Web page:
A new battery that runs on... your own sweat

·2-min read
Researchers have created a new type of battery that is able to produce electric current using sweat.

Researchers from Nanyang Technological University, Singapore, have developed a new innovative battery powered by perspiration.

What if we could recharge batteries with our own sweat? That's the question researchers at a Singaporean university asked themselves. The device designed by engineers there measures 0.8 square inches and is as flat as a Band-Aid. The prototype battery runs on perspiration and can discharge 20 hours of electricity from just 2 ml of sweat. At this point, it is only usable on small portable devices.

The soft, stretchy battery is attached to a stretchy textile that will absorb sweat at the wrist or forearm. It is also possible to attach it to objects like smartwatches. The textile absorbs and retains the sweat to provide the battery with a constant supply of power, even if the rate of perspiration varies. The great advantage of this sweat-powered battery is that it does not contain any toxic chemicals or heavy metals, so there is no risk to your health or the environment.

Reducing electronic waste
"Our technology heralds a previously unattainable step in wearable device design," said paper author and materials scientist Pooi See Lee of Nanyang Technological University. "By taking advantage of a ubiquitous product, perspiration, we may be able to envision a more environmentally friendly way to power wearable devices without resorting to conventional batteries."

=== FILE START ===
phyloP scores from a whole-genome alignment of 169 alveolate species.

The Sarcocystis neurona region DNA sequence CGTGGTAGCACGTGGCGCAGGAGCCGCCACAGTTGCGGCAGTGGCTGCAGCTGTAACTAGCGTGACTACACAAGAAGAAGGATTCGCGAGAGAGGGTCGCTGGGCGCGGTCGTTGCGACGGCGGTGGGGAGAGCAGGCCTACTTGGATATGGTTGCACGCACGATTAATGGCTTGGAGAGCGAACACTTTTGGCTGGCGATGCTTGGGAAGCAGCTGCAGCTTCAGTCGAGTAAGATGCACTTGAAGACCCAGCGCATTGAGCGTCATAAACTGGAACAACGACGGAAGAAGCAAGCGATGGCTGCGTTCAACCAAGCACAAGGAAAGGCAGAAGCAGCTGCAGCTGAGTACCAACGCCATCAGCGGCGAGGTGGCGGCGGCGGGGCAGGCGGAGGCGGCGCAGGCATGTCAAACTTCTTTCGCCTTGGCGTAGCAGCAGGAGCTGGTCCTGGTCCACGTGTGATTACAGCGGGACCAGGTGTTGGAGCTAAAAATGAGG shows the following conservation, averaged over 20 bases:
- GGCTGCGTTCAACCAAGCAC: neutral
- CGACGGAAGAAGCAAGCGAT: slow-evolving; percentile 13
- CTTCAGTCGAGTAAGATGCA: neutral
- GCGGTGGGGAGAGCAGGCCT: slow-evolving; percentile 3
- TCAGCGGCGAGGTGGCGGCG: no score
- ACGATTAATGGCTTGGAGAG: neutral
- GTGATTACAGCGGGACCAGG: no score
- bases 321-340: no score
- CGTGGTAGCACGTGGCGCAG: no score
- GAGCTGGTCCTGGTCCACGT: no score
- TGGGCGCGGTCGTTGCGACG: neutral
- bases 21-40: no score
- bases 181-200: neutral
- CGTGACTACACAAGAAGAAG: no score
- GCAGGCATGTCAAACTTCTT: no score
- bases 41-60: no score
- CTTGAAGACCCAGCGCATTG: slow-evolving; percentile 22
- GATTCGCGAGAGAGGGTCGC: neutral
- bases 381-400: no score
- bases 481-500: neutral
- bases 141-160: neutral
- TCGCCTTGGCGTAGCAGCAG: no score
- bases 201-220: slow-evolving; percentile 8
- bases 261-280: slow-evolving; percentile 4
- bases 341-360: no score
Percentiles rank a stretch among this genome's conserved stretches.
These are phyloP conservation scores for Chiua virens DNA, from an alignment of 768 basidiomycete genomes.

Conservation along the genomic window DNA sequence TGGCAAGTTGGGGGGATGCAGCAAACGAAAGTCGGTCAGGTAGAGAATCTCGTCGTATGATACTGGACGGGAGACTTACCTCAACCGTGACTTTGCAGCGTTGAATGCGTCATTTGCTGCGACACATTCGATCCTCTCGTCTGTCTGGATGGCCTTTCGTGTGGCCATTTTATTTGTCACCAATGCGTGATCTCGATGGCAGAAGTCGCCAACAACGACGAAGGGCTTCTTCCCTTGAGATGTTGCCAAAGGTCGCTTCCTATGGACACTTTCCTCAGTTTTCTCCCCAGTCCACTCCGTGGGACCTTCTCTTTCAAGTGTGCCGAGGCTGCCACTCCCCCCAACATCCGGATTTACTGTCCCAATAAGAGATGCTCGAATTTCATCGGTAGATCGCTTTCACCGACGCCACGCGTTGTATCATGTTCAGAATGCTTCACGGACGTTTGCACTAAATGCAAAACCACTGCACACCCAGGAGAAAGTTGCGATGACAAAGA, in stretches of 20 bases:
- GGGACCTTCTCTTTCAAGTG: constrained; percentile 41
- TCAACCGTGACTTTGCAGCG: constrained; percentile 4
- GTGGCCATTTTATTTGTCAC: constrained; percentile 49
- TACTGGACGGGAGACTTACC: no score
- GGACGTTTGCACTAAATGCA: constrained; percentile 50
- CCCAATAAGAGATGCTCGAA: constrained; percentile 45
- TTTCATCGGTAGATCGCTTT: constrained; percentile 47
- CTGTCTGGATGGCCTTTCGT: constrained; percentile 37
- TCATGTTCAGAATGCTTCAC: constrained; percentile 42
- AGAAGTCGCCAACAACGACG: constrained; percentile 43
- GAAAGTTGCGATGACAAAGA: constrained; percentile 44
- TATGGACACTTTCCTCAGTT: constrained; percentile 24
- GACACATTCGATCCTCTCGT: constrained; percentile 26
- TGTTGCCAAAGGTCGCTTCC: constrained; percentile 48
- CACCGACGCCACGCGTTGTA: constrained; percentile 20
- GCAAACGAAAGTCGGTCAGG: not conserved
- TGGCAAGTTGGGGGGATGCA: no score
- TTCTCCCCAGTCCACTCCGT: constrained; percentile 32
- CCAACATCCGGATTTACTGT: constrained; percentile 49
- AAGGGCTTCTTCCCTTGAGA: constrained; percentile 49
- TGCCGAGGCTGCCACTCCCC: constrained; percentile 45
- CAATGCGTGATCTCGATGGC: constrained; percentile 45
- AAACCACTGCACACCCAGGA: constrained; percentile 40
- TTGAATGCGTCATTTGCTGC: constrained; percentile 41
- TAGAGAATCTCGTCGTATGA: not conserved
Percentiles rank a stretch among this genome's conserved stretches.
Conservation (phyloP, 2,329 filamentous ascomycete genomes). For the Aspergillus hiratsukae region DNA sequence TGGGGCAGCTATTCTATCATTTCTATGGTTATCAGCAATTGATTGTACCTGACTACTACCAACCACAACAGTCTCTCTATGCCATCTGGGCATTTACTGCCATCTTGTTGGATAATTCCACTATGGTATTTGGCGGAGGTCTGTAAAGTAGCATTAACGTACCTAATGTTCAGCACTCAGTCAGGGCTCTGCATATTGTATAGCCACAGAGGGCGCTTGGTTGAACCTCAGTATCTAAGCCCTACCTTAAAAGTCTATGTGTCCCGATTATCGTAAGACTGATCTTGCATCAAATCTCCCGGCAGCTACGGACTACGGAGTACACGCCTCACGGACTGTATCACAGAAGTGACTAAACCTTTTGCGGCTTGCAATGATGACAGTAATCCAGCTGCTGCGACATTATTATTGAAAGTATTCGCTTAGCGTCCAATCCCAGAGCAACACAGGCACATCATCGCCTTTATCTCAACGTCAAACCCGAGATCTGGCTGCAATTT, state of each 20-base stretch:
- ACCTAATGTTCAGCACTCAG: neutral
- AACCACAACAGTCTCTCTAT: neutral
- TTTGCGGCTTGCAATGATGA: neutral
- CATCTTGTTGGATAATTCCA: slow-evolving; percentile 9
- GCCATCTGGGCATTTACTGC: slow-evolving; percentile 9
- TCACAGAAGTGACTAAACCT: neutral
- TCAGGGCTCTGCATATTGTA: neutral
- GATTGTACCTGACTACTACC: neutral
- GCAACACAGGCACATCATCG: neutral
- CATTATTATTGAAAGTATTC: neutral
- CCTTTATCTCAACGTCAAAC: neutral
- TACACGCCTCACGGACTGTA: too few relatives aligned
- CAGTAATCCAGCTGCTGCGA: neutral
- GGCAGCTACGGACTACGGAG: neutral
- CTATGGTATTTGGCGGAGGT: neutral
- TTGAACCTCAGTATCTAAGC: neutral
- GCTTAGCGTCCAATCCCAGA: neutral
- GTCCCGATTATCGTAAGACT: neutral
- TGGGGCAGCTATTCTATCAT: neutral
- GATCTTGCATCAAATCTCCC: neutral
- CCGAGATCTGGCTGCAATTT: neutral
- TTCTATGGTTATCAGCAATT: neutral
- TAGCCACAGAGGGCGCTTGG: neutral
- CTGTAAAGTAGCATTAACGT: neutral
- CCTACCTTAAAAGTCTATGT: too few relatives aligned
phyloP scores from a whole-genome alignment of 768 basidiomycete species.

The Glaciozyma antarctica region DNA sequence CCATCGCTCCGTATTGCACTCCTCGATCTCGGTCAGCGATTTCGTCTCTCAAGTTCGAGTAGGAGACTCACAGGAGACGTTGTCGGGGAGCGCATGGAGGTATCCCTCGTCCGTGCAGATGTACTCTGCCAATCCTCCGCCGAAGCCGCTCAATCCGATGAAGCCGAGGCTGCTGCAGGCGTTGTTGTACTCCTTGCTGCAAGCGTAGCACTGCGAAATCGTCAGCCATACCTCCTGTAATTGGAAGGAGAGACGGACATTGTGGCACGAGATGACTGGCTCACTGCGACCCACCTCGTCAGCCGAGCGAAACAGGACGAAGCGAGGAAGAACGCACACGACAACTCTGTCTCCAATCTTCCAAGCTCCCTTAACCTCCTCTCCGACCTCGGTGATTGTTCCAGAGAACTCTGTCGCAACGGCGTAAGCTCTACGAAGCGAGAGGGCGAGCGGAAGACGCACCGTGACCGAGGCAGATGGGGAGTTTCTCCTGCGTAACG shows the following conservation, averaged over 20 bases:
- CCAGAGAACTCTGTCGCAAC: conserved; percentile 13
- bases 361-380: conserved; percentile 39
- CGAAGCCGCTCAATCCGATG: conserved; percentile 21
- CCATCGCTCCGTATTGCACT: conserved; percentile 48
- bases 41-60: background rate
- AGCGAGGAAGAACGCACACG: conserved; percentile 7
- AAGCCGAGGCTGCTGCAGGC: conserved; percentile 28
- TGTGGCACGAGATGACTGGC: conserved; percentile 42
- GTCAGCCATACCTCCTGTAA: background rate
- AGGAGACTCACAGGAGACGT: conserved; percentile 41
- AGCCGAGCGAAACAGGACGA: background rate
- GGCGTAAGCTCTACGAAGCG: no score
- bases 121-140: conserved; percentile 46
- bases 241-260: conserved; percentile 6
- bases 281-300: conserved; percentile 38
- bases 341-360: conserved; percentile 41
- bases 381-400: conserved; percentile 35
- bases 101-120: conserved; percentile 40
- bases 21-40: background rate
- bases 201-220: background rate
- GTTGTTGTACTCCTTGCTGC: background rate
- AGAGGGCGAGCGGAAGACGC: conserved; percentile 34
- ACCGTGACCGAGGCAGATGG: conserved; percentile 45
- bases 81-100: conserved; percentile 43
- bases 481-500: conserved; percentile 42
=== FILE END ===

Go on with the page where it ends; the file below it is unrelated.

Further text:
Initial testing took place on a person wearing the battery around his wrist during a 30-minute exercise bike session. The volunteer was able to generate a voltage of 4.2 V, enough to power a temperature sensor and send its collected data to a smartphone throughout the process. This new battery design could reduce hazardous electronic waste and toxic materials.

Now, the researchers are trying to determine how body heat affects the battery's performance while exploring the effects of human sweat. The team has filed a patent application for the new battery through NTUitive, the enterprise and innovation company of Nanyang Technological University.

Axel Barre

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